Wednesday, March 10, 2021

The Hardest Parts of Having a Big Family

When I write about big families like mine, I tend to talk about the funny and the heartwarming side. Mostly because I truly do feel like I'm living my best life over here raising 6 quirky and amazing kids. 

Family picture courtesy of my youngest child.

But for every action there's an equal and opposite reaction (I learned that from my high schooler's physics class,) so it makes sense that raising a large family also comes with its own set of heartaches and headaches.

So in the vein of honesty for honesty's sake, here are the most difficult things about being hopelessly outnumbered by miniature versions of yourself.

So. Much. Noise.

When we send the kids outside to play, I think the guards at the Canadian border can tell. Never have you heard such auditory chaos, including (but not limited to) happy whooping, excited shouting, heated arguments, and injured crying.

Things don't get much better inside the house. Someone is pounding on the piano. Teenagers are thundering up and down the stairs and talking over each other to be heard. I may be exaggerating a little, but it's objectively loud. I know because one of our daughters has sensory issues and she frequently comes to the dinner table wearing noise-cancelling headphones.

There's No Pleasing Everyone

Speaking of dinner, no matter what you're eating there's always someone who doesn't like it. I know this happens in every family sometimes, but in a big family it's a 100% certainty at every single meal.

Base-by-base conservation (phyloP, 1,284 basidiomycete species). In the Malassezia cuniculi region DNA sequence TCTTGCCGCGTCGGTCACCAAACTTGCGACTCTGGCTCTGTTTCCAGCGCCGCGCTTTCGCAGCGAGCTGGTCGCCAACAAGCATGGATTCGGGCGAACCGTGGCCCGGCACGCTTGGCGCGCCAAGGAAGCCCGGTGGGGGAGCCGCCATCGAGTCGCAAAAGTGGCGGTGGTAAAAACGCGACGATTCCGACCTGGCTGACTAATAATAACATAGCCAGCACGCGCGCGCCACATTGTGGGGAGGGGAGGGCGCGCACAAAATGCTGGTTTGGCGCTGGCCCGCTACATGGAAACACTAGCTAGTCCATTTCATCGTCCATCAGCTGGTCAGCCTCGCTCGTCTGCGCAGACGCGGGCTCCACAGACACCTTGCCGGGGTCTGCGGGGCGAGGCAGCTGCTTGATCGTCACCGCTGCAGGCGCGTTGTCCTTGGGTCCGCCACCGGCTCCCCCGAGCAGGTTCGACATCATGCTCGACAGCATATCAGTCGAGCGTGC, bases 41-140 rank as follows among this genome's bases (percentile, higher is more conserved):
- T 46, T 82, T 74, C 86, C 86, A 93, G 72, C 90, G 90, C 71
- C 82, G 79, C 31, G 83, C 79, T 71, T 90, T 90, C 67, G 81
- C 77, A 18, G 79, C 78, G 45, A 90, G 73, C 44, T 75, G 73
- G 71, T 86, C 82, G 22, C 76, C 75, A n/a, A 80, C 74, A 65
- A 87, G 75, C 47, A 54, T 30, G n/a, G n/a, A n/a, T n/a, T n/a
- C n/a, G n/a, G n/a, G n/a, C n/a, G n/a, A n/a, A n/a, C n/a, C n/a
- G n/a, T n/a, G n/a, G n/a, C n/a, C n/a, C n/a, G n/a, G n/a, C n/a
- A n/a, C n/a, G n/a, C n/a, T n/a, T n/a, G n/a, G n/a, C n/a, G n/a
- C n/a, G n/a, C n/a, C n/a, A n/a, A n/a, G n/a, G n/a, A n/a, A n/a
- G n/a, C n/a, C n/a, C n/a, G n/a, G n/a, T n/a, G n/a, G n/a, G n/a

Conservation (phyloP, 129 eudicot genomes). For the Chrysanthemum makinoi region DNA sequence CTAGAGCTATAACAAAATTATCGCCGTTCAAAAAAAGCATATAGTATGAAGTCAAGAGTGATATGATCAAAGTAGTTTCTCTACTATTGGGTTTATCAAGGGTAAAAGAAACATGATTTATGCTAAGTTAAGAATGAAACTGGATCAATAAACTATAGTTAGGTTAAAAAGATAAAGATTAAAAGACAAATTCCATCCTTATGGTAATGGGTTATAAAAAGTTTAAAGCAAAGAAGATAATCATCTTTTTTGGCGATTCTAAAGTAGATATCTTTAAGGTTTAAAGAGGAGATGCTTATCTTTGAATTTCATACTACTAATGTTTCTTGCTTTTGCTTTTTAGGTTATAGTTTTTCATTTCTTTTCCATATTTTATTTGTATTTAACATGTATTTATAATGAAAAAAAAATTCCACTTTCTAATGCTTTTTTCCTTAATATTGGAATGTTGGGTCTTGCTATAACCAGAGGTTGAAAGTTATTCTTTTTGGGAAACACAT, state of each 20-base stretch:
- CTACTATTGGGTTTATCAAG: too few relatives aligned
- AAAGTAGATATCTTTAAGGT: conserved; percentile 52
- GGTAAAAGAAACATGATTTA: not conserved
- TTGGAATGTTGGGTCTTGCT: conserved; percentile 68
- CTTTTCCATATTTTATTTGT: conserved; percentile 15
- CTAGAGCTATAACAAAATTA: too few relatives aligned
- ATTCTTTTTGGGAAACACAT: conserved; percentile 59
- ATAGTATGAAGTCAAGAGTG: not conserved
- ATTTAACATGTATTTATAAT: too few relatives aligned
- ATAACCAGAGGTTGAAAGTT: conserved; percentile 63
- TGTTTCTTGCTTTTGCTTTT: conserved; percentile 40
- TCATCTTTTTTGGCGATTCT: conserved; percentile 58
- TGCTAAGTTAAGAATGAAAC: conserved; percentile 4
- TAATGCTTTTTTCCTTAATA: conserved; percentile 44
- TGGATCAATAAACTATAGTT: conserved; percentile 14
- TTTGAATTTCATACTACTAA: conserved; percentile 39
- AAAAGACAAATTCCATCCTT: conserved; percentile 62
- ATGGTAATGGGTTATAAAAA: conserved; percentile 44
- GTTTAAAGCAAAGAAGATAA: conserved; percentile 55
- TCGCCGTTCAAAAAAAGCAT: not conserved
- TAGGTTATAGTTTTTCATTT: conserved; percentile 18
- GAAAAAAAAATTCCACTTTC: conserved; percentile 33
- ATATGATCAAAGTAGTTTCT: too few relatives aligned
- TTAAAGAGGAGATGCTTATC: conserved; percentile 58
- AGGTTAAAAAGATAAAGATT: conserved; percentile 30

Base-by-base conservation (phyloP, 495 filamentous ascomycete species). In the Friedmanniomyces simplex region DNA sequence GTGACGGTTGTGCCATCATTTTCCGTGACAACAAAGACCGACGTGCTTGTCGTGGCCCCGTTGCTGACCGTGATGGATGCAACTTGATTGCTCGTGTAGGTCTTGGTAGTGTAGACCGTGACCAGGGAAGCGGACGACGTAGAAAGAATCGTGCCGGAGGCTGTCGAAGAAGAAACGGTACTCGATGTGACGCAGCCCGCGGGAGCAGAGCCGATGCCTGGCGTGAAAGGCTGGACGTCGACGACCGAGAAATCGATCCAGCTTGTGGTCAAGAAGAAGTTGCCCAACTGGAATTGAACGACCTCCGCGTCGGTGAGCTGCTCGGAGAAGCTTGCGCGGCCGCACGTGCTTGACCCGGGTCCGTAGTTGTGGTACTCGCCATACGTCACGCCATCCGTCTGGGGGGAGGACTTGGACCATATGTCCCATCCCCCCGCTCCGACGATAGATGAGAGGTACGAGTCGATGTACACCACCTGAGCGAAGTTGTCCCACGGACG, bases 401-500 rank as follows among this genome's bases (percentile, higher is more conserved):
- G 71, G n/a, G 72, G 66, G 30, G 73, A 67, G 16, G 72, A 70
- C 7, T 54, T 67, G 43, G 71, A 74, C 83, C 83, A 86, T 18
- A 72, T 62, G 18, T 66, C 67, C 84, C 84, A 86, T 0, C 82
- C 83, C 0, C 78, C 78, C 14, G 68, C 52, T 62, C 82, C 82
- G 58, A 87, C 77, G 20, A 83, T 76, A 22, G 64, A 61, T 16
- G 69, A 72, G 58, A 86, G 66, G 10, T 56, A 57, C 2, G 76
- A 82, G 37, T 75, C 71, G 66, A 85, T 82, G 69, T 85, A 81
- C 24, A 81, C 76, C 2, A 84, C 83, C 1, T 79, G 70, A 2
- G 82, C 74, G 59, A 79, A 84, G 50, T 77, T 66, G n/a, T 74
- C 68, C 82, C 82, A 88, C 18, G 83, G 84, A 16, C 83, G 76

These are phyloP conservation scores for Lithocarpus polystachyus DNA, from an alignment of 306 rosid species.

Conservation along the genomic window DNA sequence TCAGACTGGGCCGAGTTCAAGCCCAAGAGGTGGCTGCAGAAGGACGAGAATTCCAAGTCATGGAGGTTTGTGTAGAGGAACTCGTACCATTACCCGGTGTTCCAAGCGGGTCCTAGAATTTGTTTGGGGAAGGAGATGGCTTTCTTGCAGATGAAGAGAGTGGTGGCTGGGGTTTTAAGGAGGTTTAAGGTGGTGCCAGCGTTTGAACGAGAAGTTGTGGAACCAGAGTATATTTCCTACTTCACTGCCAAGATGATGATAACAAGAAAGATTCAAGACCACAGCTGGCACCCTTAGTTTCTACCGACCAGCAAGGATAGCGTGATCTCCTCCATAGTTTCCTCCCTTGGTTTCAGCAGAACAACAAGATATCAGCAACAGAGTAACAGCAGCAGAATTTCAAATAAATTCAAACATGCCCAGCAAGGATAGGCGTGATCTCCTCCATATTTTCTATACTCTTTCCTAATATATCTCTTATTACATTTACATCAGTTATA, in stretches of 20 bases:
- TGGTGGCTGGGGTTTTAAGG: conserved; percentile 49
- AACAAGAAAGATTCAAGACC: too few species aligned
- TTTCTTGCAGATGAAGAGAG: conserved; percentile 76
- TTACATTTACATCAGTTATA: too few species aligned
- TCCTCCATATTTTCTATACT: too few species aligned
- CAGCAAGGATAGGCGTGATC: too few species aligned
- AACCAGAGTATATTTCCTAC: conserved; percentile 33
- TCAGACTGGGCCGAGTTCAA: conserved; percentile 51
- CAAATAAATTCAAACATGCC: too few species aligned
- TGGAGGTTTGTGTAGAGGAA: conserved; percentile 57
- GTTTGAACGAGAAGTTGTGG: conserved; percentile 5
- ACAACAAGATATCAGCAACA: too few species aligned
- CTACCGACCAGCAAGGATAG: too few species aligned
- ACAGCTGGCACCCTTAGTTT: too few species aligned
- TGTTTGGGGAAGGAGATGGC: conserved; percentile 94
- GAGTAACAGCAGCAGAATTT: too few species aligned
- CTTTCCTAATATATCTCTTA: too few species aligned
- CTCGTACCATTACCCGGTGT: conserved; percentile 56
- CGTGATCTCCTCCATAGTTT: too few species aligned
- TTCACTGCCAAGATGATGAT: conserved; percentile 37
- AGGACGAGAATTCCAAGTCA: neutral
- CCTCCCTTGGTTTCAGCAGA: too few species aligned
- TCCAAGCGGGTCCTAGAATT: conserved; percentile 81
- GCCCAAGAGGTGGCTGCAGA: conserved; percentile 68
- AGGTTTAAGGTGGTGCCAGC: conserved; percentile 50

Unanimous decisions exist, but more often than not there's at least one person who doesn't want to go to the beach or doesn't like the choice for movie night. You try to accommodate everyone's preferences as much as possible, but at the end of the day kids in big families have to learn to compromise.

It Takes Us Forever to Assemble

You know that scene from Home Alone where everyone is frantically running around, tripping over each other and yelling, trying to get out the door? Well, that's us but not just when we're leaving on vacation. It's literally anytime we have to go anywhere.

It also takes us forever to assemble for mealtimes or family prayer. No one listens the first time we call, because they don't want to be the only one sitting at the table for 15 minutes, and on the off-chance a child does do exactly what we asked they get bored waiting for everyone else and wander away. We often resort to a final countdown and then just start whether we're missing people or not.

It's Impossible Not to Be Overscheduled

"Overscheduled" becomes a lifestyle when you have multiple children, and I honestly can't figure out how to avoid it. Even if each child is only involved in one or two activities it means that collectively, your family is swamped.